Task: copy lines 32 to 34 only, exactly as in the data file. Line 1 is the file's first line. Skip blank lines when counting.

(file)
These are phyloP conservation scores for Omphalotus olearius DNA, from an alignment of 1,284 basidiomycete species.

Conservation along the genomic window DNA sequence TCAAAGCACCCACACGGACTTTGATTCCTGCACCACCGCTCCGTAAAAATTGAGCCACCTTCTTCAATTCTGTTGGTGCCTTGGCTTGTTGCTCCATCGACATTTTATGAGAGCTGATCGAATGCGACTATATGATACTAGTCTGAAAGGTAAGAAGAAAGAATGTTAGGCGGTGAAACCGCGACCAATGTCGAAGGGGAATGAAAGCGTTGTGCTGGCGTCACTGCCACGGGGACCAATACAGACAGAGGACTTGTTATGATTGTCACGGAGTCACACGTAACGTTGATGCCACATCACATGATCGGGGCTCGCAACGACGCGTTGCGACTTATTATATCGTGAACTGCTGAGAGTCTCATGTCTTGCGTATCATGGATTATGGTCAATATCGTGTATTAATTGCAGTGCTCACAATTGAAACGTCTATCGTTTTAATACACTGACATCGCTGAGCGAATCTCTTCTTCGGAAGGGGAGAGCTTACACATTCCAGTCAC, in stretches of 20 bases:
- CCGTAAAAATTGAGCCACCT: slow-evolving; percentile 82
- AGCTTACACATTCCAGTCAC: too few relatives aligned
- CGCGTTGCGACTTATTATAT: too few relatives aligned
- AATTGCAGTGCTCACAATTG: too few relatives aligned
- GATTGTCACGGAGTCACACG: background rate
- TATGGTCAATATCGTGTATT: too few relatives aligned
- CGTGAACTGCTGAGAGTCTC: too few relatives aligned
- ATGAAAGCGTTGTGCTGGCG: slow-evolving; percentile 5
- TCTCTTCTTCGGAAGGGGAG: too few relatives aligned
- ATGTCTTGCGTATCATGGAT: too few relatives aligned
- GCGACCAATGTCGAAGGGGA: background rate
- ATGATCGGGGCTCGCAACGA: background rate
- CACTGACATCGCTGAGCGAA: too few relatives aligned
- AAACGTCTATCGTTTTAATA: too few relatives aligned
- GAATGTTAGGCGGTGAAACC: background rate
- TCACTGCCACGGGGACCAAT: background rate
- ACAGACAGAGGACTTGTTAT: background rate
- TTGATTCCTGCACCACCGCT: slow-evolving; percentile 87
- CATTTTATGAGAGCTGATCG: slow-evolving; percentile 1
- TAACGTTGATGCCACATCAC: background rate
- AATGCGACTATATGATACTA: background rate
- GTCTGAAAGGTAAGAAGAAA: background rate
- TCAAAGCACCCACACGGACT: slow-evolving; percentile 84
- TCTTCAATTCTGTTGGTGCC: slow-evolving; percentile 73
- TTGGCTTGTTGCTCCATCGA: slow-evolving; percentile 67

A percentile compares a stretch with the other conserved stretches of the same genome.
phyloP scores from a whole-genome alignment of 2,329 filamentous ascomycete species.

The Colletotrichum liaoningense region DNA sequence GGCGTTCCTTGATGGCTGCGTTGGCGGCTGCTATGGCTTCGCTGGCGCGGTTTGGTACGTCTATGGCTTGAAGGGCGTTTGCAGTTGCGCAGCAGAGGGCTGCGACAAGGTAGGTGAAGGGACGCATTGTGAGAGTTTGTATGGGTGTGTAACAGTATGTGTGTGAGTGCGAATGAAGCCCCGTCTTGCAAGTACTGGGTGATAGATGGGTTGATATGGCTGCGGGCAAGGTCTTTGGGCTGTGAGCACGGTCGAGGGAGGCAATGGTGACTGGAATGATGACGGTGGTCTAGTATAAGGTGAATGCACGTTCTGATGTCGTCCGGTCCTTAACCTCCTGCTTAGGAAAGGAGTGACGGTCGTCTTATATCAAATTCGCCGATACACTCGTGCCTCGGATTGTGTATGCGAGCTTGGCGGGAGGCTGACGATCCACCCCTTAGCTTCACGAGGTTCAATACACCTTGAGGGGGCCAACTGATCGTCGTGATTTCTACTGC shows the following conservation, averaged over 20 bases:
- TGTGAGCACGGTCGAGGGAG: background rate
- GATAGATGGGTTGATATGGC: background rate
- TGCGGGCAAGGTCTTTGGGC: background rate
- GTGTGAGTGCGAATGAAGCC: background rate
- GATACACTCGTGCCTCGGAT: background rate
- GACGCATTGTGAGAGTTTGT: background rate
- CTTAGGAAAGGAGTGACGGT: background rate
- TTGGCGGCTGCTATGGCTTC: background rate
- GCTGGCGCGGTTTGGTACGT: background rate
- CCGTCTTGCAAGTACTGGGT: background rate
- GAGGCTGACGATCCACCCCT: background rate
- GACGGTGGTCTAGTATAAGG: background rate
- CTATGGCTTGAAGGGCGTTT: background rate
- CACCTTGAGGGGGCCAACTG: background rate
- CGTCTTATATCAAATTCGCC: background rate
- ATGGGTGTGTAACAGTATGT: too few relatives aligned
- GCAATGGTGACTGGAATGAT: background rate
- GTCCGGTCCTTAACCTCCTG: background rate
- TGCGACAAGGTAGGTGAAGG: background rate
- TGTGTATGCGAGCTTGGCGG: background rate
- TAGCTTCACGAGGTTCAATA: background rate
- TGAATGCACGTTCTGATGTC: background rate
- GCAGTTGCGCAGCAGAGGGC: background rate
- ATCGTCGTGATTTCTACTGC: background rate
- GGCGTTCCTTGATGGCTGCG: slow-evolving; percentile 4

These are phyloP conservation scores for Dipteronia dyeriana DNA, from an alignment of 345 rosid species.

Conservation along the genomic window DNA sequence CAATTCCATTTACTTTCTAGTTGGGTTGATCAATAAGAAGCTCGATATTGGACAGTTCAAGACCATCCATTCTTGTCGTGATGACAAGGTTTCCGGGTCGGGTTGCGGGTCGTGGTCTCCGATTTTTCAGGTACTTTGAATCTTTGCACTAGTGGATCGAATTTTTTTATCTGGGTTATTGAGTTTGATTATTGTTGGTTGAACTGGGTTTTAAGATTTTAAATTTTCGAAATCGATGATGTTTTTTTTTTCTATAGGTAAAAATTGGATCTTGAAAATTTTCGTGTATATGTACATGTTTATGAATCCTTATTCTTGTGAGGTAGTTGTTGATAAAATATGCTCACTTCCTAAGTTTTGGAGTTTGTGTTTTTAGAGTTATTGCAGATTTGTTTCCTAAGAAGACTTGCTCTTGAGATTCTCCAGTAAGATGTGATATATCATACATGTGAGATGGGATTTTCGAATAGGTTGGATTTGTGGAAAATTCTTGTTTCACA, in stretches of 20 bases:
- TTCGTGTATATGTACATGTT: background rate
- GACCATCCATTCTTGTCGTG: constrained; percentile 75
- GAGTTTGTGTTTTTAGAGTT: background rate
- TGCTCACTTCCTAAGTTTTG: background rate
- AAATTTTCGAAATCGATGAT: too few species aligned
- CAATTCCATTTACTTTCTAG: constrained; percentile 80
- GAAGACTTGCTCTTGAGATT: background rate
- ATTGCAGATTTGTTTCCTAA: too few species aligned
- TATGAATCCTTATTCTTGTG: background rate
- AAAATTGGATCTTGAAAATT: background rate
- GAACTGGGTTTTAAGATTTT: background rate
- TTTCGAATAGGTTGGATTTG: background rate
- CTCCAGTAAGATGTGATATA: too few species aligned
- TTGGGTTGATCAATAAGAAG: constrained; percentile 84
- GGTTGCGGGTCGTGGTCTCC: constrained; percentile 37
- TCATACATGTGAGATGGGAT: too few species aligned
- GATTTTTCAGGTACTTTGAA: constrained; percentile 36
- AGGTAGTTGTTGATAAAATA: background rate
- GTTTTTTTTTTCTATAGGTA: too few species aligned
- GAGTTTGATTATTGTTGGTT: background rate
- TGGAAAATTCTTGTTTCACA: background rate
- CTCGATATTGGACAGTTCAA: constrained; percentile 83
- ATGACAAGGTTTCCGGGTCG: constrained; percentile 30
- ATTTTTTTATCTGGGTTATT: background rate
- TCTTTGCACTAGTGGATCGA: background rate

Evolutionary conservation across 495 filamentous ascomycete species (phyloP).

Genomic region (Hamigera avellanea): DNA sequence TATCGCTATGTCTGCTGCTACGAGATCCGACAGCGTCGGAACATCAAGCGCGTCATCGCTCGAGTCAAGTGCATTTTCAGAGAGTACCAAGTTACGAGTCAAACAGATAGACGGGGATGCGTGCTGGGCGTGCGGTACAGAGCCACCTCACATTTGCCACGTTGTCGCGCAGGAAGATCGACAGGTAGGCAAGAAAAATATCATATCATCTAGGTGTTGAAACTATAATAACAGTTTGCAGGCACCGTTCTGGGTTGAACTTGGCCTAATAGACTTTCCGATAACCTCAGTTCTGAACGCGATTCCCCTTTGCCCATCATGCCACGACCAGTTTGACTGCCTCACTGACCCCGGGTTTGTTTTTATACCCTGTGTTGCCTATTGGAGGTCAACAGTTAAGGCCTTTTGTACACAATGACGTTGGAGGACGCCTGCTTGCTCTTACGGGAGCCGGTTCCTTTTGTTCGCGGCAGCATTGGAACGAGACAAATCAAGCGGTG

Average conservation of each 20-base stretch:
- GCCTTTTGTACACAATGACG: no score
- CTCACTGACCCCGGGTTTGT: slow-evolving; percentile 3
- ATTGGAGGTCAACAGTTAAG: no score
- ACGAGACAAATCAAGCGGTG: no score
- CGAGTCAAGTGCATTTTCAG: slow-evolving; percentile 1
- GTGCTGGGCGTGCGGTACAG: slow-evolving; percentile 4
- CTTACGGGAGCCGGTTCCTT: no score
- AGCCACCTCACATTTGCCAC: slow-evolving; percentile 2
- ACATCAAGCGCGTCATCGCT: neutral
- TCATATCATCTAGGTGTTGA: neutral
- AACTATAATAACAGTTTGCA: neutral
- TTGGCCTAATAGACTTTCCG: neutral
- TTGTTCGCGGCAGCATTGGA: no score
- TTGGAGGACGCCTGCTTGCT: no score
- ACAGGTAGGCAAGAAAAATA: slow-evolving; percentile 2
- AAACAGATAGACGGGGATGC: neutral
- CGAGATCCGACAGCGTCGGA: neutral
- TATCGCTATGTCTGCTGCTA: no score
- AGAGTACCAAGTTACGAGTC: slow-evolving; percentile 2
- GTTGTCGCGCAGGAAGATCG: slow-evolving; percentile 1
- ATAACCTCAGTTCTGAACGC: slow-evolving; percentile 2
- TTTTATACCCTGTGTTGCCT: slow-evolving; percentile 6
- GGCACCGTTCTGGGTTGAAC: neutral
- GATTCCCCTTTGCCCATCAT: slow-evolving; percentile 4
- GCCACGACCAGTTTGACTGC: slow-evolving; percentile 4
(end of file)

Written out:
- GATAGATGGGTTGATATGGC: background rate
- TGCGGGCAAGGTCTTTGGGC: background rate
- GTGTGAGTGCGAATGAAGCC: background rate